What spiritual resources do you need in your desert?

  • Is it provision? “And Abraham said, My son, God will provide himself a lamb for a burnt offering: so they went both of them together” (Genesis 22:8). “Abraham named that place God-Yireh (God-Sees-to-It). That’s where we get the saying, ‘On the mountain of God, he sees to it’” (Genesis 22:14, MSG). “And Abraham called the name of the place, The-Lord-Will-Provide; as it is said to this day, ‘In the Mount of the Lord it shall be provided’” (NKJV).
  • Is it Healing? “If you diligently heed the voice of the Lord your God and do what is right in His sight, give ear to His commandments and keep all His statutes, I will put none of the diseases on you which I have brought on the Egyptians. For I am the Lord who heals you” (Exodus 15:26, NKJV). “But unto you that fear my name shall the Sun of righteousness arise with healing in his wings” (Malachi 4:2).
  • Is it deliverance from a problem? “I sought the Lord, and He answered me, And delivered me from all my fears” (Psalms 34:4, NASU). “The Lord is my light and my salvation; whom shall I fear? The Lord is the stronghold of my life; of whom shall I be afraid? When evildoers assail me to eat up my flesh, my adversaries and foes, it is they who stumble and fall.  Though an army encamp against me, my heart shall not fear; though war arise against me, yet I will be confident” (Psalms 27:1-3, ESV).
  • The baptism of the Holy Ghost to fill your thirsty soul? “Now on the last day, the great day of the feast, Jesus stood and cried out, saying, ‘If anyone is thirsty, let him come to Me and drink. ‘He who believes in Me, as the Scripture said, ‘From his innermost being will flow rivers of living water.’ But this He spoke of the Spirit, whom those who believed in Him were to receive; for the Spirit was not yet given, because Jesus was not yet glorified” (John 7:37-39, NASU).
  • Is it salvation in a weary land to the nomadic (wandering) lost? “Come to Me, all who are weary and heavy-laden, and I will give you rest.”Take My yoke upon you and learn from Me, for I am gentle and humble in heart, and YOU WILL FIND REST FOR YOUR SOULS” (Matthew 11:28-30, NASU).
  • Is it to do the impossible and improbable? “For with God nothing shall be impossible” (Luke 1:37). “The things which are impossible with men are possible with God” (Luke 18:27).
  • Is it to supply your needs? “But my God shall supply all your need according to his riches in glory by Christ Jesus” (Philippians 4:19).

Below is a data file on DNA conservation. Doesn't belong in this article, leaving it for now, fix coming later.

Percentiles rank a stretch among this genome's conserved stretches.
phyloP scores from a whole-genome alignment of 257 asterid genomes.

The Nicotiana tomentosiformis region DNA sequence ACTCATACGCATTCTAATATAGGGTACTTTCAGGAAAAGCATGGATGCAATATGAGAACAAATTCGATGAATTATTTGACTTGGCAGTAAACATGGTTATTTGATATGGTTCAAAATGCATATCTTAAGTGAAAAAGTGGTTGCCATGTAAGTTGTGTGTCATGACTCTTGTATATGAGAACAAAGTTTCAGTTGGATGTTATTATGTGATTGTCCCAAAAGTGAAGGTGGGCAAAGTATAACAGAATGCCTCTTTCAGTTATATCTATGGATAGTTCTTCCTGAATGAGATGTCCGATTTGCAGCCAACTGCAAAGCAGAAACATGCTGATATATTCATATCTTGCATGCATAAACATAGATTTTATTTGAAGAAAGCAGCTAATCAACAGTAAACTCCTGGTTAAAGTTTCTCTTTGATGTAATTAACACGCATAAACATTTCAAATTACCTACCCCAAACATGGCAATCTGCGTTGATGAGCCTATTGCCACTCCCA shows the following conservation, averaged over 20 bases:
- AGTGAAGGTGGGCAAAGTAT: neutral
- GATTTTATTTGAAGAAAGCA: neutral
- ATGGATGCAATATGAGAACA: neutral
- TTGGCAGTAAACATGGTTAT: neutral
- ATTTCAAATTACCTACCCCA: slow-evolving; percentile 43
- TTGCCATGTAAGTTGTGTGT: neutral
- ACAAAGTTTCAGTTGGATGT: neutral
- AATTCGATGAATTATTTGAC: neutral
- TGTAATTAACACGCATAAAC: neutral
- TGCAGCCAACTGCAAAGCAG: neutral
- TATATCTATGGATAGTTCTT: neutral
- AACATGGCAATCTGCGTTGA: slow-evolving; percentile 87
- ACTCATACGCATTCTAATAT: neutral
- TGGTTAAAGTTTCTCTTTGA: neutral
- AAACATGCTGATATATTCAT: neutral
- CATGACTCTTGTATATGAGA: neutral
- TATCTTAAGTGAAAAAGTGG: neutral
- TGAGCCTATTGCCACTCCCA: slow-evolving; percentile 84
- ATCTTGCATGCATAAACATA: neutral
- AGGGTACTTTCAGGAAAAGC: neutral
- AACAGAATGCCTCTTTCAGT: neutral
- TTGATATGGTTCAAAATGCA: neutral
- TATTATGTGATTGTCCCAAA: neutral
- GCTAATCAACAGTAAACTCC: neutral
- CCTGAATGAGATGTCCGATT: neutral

Dinner in the Desert

Dinner in the Desert

My thought today is built around a question. I’m not the first to ask it. I won’t be the last. “Can God prepare a banquet in the desert?” (Psalms 78:19, God’s Word Translation). And don’t tell me you have never asked it. “Can God provide in my poverty?” “Does God care in my calamity?” “Can God turn my hopelessness into hope?” “Can life and laughter spring forth from my dreadful, dilemma?” “Can God turn my pity into a party?” Yes. Yes. Yes. A thousand times, yes! I can hear a resounding, deafening “Yes!” Where is the proof?

Given the pick the last place one would likely want to live is a desert. It is usually a dull, depressing, dismal, dark, dry, deadly, dusty, dirty, desolate, despondent, drifting, place; deficient of moisture, plant and animal life. Add to that it is flat, featureless, and full of fear. It doesn’t stop there. The desert is mostly hot; hostile, and horrific. Sandstorms and sadistic storms decrease visibility and increase hopelessness.  Its sad status boasts of supporting very little life, is lifeless, and lonely limited to wandering, homeless nomads. It is an empty, eerie environment. 

The largest hot desert in the world is the Sahara, in Northern Africa, covering over nine million kilometers and twelve countries. What a waste! One third of the earth’s mass is desert.

There is hope, however, in the desert. Animals, plants, and people do learn to survive. The desert contains great amounts of valuable, usable, mineral resources spread over their entire surface.

At times, we find, falter, or fall into a spiritual desert experience. It is an opportunity for us to grow stronger gleaning from the spiritual resources prepared for us. It is here in the midst of all the negatives that God turns the table. Words shift to able, available, abundant, overflowing, rushing, supply. Not only does He turn the table, He prepares it.

“He brought me to the banqueting house, and his banner over me was love”

(Song of Solomon 2:4, ESV). I’ve heard that little song for years and have never really understood what is meant. Now, I have a better understanding.

“The Lord is my shepherd. I am never in need. He makes me lie down in green pastures. He leads me beside peaceful waters. He renews my soul. He guides me along the paths of righteousness for the sake of his name. Even though I walk through the dark valley of death, because you are with me, I fear no harm. Your rod and your staff give me courage. You prepare a banquet for me while my enemies watch. You anoint my head with oil. My cup overflows. Certainly, goodness and mercy will stay close to me all the days of my life, and I will remain in the Lord’s house for days without end” (Psalms 23; God’s Word Translation).

“Parable of the Great Feast: Hearing this, a man sitting at the table with Jesus exclaimed, ‘What a blessing it will be to attend a banquet in the Kingdom of God!’ Jesus replied with this story: ‘A man prepared a great feast and sent out many invitations. When the banquet was ready, he sent his servant to tell the guests, ‘Come, the banquet is ready’” (Luke 14:15-17, NLT).

Dinner is ready.